Written evidence submitted to the long-term funding of adult social care inquiry has today been published. The inquiry sought views on both potential funding reforms capable of delivering sustainable long-term funding for adult social care, as well as inviting thoughts on the potential mechanisms that could be employed to reach political and public consensus on this topic.
We welcome the focus of this joint inquiry, given the pressing challenges facing adult social care – as highlighted in our Securing the future report, the Care Quality Commission’s 2017 report on the state of health and adult social care in England 2016/17, and the National Audit Office’s 2018 review of the adult social care workforce. Recent changes to social care funding streams haven’t provided the long-term sustainability that is required, and concerns have been raised about the lack of alignment of some funding streams with local need.
Yet in the midst of these challenges, the sector is now receiving the heightened profile it deserves. Determining the balance of personal versus state responsibility for social care funding and delivery is dependent upon the attitudes of politicians and the general public to whom they are accountable. Yet when it comes to social care, the public are not well informed – this needs to be addressed in the form of public engagement and involvement to foster the knowledge needed for a national debate about funding to occur. Reaching political consensus has historically proved difficult, so we suggest instead to seek consensus on key principles in the form of Future Care Guarantees that are capable of unifying politicians to work toward a common direction of travel.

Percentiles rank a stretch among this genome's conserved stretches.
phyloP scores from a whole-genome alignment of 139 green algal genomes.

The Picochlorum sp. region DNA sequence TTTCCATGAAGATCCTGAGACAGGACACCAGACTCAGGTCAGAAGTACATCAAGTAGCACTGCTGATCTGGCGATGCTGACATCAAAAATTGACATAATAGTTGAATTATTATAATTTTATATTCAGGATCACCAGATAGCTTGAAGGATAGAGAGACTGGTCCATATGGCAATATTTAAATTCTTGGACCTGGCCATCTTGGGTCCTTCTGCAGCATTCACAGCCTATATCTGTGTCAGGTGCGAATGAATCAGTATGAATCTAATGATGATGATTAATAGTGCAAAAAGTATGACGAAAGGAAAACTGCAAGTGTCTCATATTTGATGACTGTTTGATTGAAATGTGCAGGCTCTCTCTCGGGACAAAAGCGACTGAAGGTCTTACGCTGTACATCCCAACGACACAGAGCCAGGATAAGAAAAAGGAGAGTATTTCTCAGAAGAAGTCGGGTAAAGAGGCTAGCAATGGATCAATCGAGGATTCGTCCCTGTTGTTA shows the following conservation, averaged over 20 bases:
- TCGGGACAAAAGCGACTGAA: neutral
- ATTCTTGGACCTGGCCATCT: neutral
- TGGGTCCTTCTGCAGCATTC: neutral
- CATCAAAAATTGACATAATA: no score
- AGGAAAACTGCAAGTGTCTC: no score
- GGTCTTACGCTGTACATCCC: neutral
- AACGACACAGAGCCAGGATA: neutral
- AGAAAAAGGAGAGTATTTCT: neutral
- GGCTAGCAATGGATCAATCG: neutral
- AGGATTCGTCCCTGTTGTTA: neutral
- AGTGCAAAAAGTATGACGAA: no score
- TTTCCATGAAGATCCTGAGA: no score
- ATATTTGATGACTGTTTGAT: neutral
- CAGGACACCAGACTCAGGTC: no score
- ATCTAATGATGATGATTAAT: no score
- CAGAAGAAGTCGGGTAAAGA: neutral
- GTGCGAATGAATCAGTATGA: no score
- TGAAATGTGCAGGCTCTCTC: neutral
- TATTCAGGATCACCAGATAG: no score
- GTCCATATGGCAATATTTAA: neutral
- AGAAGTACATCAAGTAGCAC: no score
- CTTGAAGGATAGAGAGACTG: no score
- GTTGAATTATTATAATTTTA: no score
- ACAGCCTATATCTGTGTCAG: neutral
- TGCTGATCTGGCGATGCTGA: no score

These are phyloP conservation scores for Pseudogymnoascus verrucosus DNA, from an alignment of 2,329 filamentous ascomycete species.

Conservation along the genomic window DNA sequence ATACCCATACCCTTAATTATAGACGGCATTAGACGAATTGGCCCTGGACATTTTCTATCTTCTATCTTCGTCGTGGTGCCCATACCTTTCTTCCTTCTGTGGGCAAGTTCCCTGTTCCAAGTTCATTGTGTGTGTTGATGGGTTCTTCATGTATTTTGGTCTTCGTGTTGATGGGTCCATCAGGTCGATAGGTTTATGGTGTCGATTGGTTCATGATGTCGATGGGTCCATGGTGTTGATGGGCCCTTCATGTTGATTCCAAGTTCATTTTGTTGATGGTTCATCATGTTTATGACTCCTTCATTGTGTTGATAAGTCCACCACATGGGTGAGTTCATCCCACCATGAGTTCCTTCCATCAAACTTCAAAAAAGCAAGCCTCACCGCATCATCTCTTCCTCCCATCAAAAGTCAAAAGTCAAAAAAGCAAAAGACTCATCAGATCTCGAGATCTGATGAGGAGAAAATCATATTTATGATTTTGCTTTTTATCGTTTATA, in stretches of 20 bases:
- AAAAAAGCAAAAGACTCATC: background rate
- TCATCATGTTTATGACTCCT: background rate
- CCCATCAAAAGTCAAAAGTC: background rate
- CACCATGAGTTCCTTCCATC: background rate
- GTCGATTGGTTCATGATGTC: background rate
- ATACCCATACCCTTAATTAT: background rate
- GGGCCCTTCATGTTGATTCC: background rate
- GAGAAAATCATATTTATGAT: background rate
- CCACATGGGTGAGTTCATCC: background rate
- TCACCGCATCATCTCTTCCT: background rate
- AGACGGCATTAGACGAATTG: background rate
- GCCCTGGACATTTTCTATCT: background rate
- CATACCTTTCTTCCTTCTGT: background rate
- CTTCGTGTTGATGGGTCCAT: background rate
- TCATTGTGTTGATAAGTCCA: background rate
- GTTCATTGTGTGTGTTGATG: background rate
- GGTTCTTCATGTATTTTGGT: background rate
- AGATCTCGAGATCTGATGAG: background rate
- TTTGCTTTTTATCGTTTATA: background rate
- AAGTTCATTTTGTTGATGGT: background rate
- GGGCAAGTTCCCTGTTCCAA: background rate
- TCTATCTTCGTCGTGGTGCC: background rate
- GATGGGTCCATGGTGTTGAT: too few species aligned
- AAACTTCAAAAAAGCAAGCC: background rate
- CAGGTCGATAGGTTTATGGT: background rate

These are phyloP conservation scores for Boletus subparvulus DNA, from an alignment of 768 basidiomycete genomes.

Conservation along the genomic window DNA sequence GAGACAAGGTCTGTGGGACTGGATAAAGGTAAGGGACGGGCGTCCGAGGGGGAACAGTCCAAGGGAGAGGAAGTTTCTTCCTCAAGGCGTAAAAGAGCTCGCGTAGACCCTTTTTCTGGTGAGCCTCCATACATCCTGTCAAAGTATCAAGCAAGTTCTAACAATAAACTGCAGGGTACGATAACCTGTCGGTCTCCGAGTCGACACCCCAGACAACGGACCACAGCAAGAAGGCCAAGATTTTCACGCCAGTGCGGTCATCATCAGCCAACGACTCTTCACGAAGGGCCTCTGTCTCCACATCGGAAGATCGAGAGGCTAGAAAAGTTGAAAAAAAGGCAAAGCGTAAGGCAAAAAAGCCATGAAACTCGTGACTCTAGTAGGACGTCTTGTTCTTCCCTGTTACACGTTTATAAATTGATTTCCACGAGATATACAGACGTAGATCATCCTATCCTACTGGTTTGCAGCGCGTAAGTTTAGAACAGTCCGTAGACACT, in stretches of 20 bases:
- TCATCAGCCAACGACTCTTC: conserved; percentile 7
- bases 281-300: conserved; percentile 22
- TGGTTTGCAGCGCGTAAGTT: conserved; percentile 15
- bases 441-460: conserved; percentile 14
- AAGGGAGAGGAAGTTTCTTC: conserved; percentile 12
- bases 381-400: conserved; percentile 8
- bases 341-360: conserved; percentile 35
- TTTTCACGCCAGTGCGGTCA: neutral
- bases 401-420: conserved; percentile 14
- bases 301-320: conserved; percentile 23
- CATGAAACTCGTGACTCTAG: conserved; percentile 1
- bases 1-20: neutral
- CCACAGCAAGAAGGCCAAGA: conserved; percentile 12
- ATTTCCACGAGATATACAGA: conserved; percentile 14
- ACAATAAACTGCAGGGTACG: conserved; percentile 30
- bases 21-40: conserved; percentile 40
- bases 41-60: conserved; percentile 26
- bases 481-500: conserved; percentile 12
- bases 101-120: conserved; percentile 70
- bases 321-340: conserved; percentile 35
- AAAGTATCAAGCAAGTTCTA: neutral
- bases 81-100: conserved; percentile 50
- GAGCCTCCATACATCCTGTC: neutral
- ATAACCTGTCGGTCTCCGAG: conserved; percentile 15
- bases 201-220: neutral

In addition, we note that the current focus of the inquiry and the anticipated social care green paper are narrow in their remit. The debate needs to be broadened to acknowledge the fact that discussion and planning needs to not only focus upon the source but also the distribution of funds. This should take account of differences in need profiles, informed by a nuanced understanding of local care economies. Funds should be directed not only toward meeting the crisis of today but providing the means to innovate, for example through the use of emergent technologies – future sustainability demands investment in our ‘care infrastructure’ today.